Imprudently, 98% of China's Total Foreign Exchange Reserves are in fiat (paper) money - only 2% is today in hard currency gold. To be sure over 30% of the above are in U.S. Treasuries.  Needless to say this constitutes a very dangerous FOREX RISK.



Gold mining in the People's Republic of China has recently made that country the world's largest gold producer.

South Africa had until recently been the world's largest gold producer for 101 years straight since 1905. The major reasons for this change in position had been due to South African production falling by 50% in the past decade as production costs there have risen, more stringent safety regulations have been implemented, and existing mines have become depleted.

CHINA TODAY IS THE GLOBAL GOLD KING…both as gold producer and gold consumer.


Chinese gold imports from Hong Kong (11-month graph) . Here is the monthly series showing the inexorable surge in Chinese gold imports.

Indicatively, should the full year total import number indeed print in the 800 tons range, it will mean that in one year China, whose official reserve holdings are still a negligible 1054 (and realistically at least double, if not triple, this number), will have imported more gold than the official holdings of Japan, last pegged at 765 tons (and well more than the ECB's 502 tons).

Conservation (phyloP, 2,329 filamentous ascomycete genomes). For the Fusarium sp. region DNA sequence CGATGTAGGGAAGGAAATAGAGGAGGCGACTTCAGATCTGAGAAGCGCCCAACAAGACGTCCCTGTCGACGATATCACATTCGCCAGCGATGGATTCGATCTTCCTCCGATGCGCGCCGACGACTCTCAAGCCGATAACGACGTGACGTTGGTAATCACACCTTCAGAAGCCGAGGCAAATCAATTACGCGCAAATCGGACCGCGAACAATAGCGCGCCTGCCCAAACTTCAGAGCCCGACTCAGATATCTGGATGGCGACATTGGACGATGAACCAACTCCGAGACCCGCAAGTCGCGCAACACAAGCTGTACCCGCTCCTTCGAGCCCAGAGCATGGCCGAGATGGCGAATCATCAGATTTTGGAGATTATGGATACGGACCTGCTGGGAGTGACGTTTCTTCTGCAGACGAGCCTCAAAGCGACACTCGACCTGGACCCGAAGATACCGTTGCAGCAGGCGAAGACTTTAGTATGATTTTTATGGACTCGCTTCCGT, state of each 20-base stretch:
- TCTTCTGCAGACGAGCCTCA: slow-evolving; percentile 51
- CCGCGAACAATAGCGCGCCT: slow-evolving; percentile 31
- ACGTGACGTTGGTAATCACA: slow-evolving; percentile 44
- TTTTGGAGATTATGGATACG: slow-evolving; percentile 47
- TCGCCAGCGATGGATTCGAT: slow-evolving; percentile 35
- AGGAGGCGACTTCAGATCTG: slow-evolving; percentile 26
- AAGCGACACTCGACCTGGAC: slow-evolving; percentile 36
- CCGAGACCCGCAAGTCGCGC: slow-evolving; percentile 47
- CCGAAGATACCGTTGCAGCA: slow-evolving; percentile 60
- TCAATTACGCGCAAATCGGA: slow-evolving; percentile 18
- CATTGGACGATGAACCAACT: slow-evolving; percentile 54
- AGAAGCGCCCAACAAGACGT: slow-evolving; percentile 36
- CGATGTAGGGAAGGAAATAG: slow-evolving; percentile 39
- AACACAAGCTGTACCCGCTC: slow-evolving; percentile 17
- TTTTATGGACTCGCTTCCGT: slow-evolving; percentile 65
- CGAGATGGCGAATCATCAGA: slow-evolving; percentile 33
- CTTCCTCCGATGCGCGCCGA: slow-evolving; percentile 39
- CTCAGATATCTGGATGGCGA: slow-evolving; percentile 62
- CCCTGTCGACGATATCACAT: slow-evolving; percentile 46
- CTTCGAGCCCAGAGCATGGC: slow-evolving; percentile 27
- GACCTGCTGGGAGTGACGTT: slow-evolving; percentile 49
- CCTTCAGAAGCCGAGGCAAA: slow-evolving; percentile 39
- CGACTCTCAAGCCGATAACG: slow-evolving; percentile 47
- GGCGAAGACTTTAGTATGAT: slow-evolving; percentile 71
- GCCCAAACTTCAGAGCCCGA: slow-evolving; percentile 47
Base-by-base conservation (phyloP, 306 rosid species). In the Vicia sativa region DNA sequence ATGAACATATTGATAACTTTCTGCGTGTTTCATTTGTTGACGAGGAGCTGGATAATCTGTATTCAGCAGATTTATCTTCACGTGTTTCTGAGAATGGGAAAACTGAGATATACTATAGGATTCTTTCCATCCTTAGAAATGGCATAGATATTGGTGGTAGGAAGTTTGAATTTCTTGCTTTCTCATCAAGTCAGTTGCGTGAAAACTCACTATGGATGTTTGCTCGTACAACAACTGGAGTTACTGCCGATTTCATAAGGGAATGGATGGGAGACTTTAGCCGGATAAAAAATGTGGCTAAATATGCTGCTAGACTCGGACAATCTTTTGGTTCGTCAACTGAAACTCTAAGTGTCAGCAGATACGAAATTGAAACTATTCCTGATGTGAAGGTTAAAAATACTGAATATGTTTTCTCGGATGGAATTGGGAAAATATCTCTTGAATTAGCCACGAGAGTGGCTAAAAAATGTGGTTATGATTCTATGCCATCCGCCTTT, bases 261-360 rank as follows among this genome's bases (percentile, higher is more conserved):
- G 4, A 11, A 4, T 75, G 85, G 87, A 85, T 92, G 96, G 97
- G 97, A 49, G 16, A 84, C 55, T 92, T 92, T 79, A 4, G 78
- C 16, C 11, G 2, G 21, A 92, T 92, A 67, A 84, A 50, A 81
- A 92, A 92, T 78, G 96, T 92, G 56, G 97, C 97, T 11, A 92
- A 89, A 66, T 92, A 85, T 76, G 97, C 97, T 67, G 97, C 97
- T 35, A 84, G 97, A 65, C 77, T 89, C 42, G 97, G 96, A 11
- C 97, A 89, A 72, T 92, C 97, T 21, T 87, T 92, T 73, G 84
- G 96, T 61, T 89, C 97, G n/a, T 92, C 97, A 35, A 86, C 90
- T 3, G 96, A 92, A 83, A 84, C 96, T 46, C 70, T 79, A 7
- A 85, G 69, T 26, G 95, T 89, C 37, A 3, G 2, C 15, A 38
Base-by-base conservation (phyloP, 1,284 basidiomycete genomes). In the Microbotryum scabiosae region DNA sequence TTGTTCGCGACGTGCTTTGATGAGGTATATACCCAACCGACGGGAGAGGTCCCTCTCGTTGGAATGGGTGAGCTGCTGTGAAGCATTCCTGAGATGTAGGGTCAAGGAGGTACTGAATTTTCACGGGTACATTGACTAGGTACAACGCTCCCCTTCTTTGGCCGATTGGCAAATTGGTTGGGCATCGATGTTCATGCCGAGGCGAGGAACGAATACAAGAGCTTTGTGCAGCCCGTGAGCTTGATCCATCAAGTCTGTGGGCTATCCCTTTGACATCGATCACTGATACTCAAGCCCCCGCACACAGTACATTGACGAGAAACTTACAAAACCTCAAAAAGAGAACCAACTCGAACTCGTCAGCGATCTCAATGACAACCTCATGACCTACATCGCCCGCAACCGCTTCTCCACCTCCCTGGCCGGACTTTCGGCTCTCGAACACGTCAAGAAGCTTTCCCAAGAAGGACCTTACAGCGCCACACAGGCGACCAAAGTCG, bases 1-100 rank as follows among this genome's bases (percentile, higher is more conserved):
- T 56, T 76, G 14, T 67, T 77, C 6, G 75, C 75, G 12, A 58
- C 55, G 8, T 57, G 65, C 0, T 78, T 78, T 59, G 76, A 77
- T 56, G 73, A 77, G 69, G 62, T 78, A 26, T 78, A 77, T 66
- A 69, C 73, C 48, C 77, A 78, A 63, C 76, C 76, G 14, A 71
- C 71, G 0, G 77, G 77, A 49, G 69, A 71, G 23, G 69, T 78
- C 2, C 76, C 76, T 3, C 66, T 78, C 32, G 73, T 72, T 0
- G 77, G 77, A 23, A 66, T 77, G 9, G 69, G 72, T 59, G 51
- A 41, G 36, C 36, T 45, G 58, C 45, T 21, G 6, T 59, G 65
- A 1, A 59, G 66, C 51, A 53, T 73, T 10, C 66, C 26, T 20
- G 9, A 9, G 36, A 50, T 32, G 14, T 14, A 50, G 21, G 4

Finally, putting the November import number in context:    In 2012 China bought some $39 billion worth of gold. How many US Treasuries did China buy in the same time period? Under $10 billion!  CLEARLY, China is accelerating its gold purchases.


Russia, Greece, Turkey, Other Central Banks Buy Gold; China’s PBOC Buying 

Gold is being supported by continued diversification from central banks and signs of increased physical demand which is countering continued outflows in ETF holdings.

Russia, Greece, Turkey, Kazakhstan and Azerbaijan expanded their gold reserves for a seventh straight month in April, buying bullion to diversify foreign exchange reserves due to concerns about the dollar and the euro.

Central banks are buying gold as an overall strategy of FOREX portfolio diversification. Moreover,  the recent price drop will not deter them from a long term policy of diversification into gold.  Indeed the dumping of ETF gold holdings are eagerly being snapped up by global Central Banks.

Gold Price (Nominal) and Central Bank Net Buying/ Selling (1971-2013)

China’s foreign currency reserves have surged more than 700% since 2004 and are now enough to buy every central bank’s official gold supply - twice.

China’s foreign reserves surpassed the value of all official bullion holdings in January 2004 and rose to $3.3 trillion at the end of 2012 and are at $3.4 trillion today.

We are confident that the PBOC is quietly accumulating gold and we expect another announcement from the PBOC, possibly this year, when they again disclose to the market that they drastically increased their gold reserves – possibly from 1,054 tonnes to between 2,000 and 3,000 tonnes.